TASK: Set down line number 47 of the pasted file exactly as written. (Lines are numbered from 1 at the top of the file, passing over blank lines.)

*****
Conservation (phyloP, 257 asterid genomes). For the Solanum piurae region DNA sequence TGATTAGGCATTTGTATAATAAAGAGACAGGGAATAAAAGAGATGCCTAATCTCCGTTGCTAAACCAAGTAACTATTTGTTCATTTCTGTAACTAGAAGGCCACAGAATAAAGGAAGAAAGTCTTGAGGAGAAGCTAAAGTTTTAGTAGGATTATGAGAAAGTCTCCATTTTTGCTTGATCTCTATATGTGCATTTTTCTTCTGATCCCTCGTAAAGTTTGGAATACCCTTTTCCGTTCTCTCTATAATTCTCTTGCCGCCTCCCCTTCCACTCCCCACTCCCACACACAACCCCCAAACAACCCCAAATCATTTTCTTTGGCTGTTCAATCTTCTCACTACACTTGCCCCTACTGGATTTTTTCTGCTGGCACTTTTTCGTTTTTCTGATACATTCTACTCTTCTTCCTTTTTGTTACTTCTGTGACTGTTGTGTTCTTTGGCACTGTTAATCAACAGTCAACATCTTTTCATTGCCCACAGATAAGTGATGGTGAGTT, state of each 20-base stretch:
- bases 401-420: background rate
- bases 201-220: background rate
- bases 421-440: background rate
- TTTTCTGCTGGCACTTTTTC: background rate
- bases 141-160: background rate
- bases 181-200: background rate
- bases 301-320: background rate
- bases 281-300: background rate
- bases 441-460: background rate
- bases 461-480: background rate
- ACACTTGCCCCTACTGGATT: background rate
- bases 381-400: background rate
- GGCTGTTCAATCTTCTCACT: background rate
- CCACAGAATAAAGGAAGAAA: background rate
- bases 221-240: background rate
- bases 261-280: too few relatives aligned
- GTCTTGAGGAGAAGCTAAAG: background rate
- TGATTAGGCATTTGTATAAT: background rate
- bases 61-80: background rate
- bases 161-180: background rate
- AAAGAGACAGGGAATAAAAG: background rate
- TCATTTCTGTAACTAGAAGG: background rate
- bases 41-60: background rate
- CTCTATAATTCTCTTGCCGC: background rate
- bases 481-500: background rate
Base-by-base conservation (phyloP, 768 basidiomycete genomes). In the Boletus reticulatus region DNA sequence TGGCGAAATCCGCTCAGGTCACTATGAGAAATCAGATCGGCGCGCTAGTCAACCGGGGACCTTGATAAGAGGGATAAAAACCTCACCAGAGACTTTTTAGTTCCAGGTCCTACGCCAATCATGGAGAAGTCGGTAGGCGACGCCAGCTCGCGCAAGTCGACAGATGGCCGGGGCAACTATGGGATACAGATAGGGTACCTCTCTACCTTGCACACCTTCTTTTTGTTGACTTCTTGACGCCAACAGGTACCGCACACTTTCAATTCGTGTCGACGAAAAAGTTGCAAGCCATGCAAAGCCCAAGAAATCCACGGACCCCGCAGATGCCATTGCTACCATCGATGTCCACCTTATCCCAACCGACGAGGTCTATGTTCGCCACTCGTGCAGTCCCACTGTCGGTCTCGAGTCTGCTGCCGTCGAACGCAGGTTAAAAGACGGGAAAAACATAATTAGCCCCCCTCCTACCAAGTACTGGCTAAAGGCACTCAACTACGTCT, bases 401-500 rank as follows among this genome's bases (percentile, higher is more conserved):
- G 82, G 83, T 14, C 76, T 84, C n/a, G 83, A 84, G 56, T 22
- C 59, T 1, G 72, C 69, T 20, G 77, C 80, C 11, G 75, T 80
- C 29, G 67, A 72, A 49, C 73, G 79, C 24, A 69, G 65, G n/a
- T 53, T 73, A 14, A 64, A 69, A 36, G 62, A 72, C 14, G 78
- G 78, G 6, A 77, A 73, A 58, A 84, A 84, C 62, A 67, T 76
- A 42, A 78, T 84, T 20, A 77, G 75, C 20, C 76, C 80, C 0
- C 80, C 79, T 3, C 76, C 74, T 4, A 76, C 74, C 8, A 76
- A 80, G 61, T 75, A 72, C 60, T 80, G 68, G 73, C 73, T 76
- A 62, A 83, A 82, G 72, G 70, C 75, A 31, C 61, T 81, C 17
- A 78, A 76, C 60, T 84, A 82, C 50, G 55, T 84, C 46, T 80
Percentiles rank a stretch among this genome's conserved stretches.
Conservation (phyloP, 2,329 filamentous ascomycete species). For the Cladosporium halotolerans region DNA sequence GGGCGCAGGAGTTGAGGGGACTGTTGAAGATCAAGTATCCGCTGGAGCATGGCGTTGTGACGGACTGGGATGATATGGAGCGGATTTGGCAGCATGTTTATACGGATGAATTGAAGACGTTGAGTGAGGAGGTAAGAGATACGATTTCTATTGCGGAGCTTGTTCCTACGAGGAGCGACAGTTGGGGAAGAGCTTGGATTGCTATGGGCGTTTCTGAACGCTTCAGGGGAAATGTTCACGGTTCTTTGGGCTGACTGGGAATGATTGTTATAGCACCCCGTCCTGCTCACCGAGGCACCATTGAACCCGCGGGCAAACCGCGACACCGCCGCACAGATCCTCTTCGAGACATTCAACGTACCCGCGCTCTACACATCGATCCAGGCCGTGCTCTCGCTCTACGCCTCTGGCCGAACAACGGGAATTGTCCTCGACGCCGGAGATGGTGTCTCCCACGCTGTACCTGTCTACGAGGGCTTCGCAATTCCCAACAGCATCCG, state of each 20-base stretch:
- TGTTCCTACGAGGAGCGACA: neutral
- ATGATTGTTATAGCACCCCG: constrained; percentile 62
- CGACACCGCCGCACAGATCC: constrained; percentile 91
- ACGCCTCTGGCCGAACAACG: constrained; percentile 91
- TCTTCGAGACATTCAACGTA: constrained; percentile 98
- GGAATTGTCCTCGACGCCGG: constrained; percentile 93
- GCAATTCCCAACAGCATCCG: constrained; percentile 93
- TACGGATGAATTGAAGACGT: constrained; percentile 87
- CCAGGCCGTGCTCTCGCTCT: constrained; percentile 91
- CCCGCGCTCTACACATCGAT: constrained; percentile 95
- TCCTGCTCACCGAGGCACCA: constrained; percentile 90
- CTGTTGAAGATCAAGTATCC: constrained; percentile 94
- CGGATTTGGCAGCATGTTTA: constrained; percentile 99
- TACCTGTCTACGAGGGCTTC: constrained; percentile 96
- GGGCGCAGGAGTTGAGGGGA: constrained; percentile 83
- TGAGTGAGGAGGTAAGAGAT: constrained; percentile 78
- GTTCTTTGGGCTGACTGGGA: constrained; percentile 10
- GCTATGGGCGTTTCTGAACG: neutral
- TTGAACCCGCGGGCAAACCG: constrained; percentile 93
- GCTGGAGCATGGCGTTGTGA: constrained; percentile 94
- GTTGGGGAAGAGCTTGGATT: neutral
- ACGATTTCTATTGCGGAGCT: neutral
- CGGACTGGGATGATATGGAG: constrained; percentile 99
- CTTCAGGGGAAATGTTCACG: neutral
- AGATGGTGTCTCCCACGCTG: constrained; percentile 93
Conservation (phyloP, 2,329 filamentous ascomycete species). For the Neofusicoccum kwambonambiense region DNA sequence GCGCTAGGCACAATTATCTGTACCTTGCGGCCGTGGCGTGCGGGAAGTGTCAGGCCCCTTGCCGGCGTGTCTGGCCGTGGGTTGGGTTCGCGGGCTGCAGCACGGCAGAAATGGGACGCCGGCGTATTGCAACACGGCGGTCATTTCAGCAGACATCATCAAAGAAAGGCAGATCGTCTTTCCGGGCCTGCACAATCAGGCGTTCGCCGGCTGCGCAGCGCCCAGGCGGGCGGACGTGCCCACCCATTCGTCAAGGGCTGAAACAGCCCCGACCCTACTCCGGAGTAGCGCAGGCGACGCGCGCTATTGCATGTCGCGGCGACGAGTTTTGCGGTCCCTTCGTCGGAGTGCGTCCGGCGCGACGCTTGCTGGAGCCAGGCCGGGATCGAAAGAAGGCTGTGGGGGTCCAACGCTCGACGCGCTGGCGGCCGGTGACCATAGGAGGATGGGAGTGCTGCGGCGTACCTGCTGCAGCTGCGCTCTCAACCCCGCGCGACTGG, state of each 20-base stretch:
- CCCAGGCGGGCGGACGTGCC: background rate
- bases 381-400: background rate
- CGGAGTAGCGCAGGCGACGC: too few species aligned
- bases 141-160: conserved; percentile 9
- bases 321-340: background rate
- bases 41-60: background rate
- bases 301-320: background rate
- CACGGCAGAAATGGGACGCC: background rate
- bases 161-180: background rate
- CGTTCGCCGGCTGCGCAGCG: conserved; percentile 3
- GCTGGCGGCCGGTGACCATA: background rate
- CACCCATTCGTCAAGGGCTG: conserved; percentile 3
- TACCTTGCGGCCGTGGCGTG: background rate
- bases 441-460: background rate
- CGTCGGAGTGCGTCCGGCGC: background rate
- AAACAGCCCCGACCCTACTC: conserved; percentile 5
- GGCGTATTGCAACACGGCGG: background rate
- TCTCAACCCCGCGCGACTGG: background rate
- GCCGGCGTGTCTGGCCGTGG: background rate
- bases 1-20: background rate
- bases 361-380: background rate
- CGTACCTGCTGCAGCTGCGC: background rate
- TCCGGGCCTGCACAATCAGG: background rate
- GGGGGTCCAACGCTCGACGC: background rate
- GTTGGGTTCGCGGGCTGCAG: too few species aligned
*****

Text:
- TACGGATGAATTGAAGACGT: constrained; percentile 87